Alan Brightman, DVM, MS, DACVO is a board certified Ophthalmologist. He earned his Doctorate of Veterinary Medicine from Kansas State University in 1974. He is a pioneer in the ophthalmology field. Before he was a consultant, he served as a full professor of ophthalmology at the College of Veterinary Medicine at Kansas State University.

Dr. Brightman specializes in the entire spectrum of medical and surgical ophthalmology of all animal species. He is also the author of more than 90 publications and pioneered a number of surgical procedures. These procedures include the full thickness corneal graft, eyelid wedge resection, cryosurgery for canine glaucoma, and the intraocular prosthesis.. He brings more than 28 years of clinical and surgical experience, research, and teaching in ophthalmology to support the area’s referring veterinarians and clients.

Dr. Brightman travels to Mt. McKinley Animal Hospital on a regular basis to see patients and perform surgery. Please contact the office for his next available dates.

Read More

Cardiology

Dr. Webber returned to Alaska after completing nearly ten years of education and training. She graduated from Oklahoma State University Veterinary School in 2009. This was followed by a one-year rotating internship at Cornell University Hospital for Animals. A one-year cardiology internship and three-year residency program was completed at MedVet Medical & Cancer Centers for Pets. MedVet is the winner of the American Animal Hospital Associated Specialty practice of the year in 2014.

Dr. Webber is based in Palmer, Alaska but travels across Alaska seeing patients. She visits Mt. McKinley Animal Hospital throughout the year seeing patients that aren’t able to travel to the Anchorage area. If you are interested in making an appointment with Dr. Webber please contact the office for her next available dates.

Read More

Acupuncture

Acupuncture is the practice of placing fine needles superficially into specific points on the body. Acupuncture has been used for centuries for various medical conditions and has recently been growing in popularity as an adjunctive treatment for many conditions in our veterinary patients. Many people are finding acupuncture therapy very beneficial for their pets for various conditions. We are very excited Dr. DeLeon is now able to offer veterinary acupuncture.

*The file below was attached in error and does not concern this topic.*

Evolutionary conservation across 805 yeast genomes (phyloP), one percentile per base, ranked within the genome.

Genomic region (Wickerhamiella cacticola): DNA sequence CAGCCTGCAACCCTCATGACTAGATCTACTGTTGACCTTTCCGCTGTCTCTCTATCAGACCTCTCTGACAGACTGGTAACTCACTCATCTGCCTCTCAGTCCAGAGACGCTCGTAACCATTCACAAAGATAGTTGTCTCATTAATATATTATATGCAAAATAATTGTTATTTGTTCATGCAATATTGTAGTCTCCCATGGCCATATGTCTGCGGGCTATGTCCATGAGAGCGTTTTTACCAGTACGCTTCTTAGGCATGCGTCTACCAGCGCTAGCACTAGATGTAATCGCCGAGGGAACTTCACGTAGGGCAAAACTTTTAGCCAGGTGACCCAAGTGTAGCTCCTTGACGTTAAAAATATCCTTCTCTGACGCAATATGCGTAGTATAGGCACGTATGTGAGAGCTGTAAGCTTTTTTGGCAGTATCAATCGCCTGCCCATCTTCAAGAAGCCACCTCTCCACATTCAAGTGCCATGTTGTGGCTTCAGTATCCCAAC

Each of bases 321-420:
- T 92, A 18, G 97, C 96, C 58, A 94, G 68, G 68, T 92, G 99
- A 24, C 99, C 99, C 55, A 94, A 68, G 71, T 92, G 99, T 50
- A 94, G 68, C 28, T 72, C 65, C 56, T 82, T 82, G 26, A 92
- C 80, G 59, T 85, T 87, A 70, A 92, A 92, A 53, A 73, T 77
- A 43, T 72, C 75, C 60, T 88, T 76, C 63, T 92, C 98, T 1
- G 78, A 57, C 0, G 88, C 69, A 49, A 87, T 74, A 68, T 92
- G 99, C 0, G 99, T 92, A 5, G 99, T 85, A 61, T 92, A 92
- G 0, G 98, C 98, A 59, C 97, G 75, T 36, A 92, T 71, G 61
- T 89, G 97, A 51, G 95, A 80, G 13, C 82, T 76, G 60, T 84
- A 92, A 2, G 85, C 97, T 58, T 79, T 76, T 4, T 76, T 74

Please note that acupuncture is never a replacement for good diagnostics and traditional treatments but rather an adjunctive treatment once we have established a diagnosis.

How does acupuncture work?
Acupuncture points are located in areas of concentrated nerve bundles and/or in close proximity to major blood vessels which themselves are surrounded by a rich nerve supply. Placing a needle at these points creates both local and systemic (widespread) effects. Local effects include: stimulation of nerve fibers inducing reactions that modulate pain signaling from the local area, dilation of blood vessels increasing blood supply to the area, and release of chemical substances that can work to repair damaged tissue. Stimulating a nerve at an acupuncture point will also affect the spinal cord segments from which the nerve originates. Often this will decrease the amount of pain signaling transmission that occurs through the local region. In some cases, other body structures whose nerve supply originates in this same spinal cord segment can be positively influenced. Finally, acupuncture has been demonstrated to cause increased serotonin and endorphin levels, creating a widespread reduction in pain sensation.

Is it painful? Is it safe?
Most human acupuncture patients report a very minor pin prick feeling or a dull ache associated with acupuncture needle placement, but do not often describe it as painful. The majority of our veterinary patients tolerate treatment very well and quite often become relaxed and sleepy during their treatment (most likely due to the release of serotonin and endorphins associated with acupuncture).

Veterinary acupuncture is very safe when performed properly by a trained veterinarian. The needles are sterile and thin making the risk of infection extremely low. Other side effects are extremely rare.

Conditions in which we would consider adding acupuncture to a treatment regimen
  • Musculoskeletal- arthritis, soft tissue injuries, neck and back pain
  • Neurologic- nerve injuries/paralysis, intervertebral disc disease
  • Gastrointestinal- chronic vomiting or diarrhea (such as with inflammatory bowel disease)
  • constipation, nausea, loss of appetite
  • Urinary and reproductive- feline lower urinary tract disease (FLUTD), urinary incontinence, irregular reproductive cycle
  • Respiratory- chronic upper respiratory infections, feline asthma
  • Ophthalmic- keratoconjunctivitis sicca (KCS/ dry eye), corneal ulceration
  • Skin disorders- lick granuloma, chronic wound
  • Post-operative or post-dental procedure- for pain relief and faster return to function


Read More